Has Bio-Pharma Forgotten to Fail Early?
This is a guest post from Susan K Finston, President of Finston Consulting. Do you have a response to Susan’s post? Respond in the comments section below.
When I started working for PhRMA nearly 15 years ago, the mantra was “Fail early, Fail cheap.”
Given the exponentially increased cost of advancing compounds pre-clinical into clinical research and through pivotal Phase II and larger Phase III trials, it makes sense for companies to investigate as many compounds as possible through early stage pre-clinical research and then cherry pick compounds for clinical trials based on a well-developed understanding of the compounds structure, toxicity and other key characteristics.
An R&D program that fails at the pre-clinical stage is far less costly than one that makes it through the Investigational New Drug (IND) application and into clinical trials, only to tank due to lack of efficacy or safety. So why are Bio-Pharma companies taking the opposite tack – investing huge sums in late-stage compounds for R&D programs, with faltering results in late clinical stage trials?
Why are companies no longer ‘failing early’?
The same factors driving bio-pharma M&A strategy motivate companies to acquire late-stage research assets to fill depleted pipelines.
And cash-rich bio-pharma companies competing for a limited pool of late stage programs, bidding up the cost of acquisition (perhaps at times also hindering full due diligence).
In theory, these assets are lower-risk than early stage programs because they have reached the clinical trial stage. In practice, this has resulted in 30% failure rates at the Phase III clinical trial stage, with a further 50% attrition rate between the clinic and the marketplace, where “peak sales projection is more art than science, and the art often looks rather comical in retrospect.” In sum, only about one third of launched drugs make back their R&D costs.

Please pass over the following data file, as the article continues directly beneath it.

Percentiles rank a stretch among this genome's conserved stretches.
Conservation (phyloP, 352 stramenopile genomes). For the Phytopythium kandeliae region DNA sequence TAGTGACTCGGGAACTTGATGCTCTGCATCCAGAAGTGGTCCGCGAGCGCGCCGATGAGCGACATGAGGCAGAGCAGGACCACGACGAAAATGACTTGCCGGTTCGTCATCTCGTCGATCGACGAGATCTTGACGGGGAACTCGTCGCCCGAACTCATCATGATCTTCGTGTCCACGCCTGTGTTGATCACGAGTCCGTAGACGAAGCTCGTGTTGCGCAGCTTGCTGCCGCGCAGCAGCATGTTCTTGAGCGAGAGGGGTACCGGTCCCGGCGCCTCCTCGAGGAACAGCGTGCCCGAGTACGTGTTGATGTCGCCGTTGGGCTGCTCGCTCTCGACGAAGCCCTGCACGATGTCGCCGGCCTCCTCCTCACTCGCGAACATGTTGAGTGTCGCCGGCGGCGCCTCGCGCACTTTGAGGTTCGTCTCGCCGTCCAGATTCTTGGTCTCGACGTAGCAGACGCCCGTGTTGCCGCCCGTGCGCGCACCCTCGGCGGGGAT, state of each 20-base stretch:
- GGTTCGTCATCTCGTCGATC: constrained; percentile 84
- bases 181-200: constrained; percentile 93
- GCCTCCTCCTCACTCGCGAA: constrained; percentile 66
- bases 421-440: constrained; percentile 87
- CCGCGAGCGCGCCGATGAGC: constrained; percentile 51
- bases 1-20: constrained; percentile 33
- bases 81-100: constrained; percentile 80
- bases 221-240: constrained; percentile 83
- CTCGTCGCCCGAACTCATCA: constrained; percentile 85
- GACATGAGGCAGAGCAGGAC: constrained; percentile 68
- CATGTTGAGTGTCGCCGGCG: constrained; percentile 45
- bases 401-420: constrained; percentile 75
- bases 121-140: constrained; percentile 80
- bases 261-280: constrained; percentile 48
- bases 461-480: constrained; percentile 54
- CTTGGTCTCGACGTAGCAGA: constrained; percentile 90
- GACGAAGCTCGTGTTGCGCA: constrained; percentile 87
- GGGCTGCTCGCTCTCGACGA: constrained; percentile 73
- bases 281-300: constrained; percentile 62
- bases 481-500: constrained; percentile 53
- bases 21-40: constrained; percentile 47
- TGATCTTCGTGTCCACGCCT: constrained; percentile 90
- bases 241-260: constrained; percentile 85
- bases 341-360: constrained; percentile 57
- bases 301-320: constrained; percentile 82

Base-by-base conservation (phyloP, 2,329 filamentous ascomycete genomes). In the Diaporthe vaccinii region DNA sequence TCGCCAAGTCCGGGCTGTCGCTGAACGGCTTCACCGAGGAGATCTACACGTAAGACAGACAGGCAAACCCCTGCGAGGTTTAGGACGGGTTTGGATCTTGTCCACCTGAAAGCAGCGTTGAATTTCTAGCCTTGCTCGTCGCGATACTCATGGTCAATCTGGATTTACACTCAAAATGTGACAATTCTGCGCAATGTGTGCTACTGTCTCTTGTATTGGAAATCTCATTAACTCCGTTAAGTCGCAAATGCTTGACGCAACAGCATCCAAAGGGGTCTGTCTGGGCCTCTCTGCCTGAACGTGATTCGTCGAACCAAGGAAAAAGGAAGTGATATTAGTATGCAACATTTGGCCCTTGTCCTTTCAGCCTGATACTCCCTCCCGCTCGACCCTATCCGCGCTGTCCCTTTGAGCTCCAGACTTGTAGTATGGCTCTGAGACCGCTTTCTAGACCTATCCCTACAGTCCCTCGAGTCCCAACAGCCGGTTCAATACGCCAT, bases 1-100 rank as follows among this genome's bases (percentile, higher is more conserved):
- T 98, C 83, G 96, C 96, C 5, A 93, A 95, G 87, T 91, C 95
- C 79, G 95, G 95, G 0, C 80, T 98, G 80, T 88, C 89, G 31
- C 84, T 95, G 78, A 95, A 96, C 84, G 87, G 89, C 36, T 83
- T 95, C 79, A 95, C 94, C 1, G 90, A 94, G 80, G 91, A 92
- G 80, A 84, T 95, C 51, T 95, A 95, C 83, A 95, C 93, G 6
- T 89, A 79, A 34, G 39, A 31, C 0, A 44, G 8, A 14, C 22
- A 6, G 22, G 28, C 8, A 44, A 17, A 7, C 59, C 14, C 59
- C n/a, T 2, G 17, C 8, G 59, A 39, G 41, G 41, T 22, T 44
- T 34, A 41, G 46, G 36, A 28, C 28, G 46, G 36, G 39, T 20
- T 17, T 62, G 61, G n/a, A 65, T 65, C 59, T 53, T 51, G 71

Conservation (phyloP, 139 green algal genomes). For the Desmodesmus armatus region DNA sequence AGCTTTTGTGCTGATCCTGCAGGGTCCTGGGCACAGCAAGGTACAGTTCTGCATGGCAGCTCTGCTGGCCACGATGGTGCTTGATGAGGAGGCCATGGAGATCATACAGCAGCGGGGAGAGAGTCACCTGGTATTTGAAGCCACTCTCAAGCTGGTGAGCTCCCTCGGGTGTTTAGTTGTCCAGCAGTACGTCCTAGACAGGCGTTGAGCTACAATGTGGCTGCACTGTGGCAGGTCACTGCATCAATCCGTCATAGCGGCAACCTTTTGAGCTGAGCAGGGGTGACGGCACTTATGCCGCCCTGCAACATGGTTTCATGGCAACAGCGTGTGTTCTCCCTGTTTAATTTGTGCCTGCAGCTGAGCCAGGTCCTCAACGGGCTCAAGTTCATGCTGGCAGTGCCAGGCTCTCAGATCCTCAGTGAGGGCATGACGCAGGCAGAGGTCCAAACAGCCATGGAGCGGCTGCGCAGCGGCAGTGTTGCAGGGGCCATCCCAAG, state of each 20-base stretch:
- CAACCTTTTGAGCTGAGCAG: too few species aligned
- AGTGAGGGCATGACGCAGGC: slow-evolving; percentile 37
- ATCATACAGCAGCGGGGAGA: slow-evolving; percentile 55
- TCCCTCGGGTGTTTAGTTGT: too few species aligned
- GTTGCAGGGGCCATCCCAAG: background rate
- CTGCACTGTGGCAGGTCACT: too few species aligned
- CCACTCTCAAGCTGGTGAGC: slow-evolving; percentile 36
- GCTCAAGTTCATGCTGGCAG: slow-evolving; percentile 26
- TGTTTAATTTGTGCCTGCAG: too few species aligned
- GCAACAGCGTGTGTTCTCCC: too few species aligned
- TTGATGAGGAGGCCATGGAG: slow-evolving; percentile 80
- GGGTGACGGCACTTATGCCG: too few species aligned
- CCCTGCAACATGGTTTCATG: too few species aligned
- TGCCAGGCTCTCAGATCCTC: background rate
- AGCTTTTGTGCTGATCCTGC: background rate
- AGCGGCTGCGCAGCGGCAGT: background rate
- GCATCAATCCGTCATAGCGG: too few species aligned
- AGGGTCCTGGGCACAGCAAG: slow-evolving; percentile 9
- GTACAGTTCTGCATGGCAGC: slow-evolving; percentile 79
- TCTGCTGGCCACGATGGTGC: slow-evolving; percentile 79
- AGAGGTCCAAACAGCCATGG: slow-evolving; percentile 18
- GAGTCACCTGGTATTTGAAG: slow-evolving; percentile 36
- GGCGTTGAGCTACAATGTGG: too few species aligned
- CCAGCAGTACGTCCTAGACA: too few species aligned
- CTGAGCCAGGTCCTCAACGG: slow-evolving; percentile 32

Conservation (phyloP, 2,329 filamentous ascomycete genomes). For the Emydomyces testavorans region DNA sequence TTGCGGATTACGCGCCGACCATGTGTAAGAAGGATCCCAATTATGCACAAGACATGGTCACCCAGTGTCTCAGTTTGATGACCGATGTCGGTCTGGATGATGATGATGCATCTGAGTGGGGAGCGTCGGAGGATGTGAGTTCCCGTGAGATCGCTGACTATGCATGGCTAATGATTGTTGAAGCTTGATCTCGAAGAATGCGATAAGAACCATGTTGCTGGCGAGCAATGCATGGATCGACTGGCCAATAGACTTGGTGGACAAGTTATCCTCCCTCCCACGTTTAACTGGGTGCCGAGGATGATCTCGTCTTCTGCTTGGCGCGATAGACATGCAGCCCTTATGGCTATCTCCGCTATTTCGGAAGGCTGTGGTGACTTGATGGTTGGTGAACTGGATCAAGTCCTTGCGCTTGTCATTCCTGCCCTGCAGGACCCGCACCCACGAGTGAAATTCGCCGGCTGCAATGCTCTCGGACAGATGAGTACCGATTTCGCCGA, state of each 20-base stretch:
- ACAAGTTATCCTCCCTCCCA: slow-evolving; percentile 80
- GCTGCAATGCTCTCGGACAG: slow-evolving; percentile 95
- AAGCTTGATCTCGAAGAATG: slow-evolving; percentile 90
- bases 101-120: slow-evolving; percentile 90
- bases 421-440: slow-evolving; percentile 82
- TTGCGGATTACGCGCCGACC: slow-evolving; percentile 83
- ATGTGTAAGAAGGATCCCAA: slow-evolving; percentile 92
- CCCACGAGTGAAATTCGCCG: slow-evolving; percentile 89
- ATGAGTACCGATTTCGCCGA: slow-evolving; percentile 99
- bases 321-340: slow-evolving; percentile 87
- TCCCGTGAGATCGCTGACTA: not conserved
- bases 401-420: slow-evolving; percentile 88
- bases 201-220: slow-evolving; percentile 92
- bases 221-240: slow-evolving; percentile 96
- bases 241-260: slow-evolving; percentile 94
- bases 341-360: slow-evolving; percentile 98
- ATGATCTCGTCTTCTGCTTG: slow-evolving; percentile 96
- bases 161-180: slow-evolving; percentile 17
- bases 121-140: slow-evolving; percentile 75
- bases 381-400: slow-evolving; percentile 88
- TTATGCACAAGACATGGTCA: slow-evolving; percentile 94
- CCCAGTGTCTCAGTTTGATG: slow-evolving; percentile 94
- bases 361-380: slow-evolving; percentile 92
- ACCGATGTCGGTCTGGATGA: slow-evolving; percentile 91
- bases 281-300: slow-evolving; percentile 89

Good in theory, bad in practice …
It may be time to recognize that in terms of net-present value, later-stage compounds are not lower-risk than pre-clinical programs factoring in Phase III trial costs, likelihood of failure at Phase III (or before launch), and more realistic revenue projections, into valuation of late-stage assets.
Given the foregoing, taking a case-by-case approach to acquisition of R&D programs at earlier stages of development would reduce overall risk, providing better long-run returns.
Failure is always going to be with us. With ever increasing complexity and cost of human clinical trials, Bio Pharma would be better off taking the long view and at least failing earlier in the process at a fraction of the cost!
About the author:
President of Finston Consulting LLC since 2005, Susan works with innovative biotechnology and other clients ranging from start-up to Fortune-100, providing support for legal, transactional, policy and “doing business” issues. Susan has extensive background and special expertise relating to intellectual property and knowledge-economy issues in advanced developing countries including India and South Asia, Latin America and the Middle East North Africa (MENA) region. She also works with governments, s and NGOs on capacity building and related educational programs through BayhDole25. Together with biotechnology pioneer Ananda Chakrabarty, she also is co-founder of Amrita Therapeutics Ltd., an emerging biopharmaceutical company based in India with cancer peptide drugs entering in vivo research. Previous experience includes 11 years in the U.S Foreign Service with overseas tours in London, Tel Aviv, and Manila and at the Department of State in Washington DC. For more information on latest presentations and publications please visit finstonconsulting.com.
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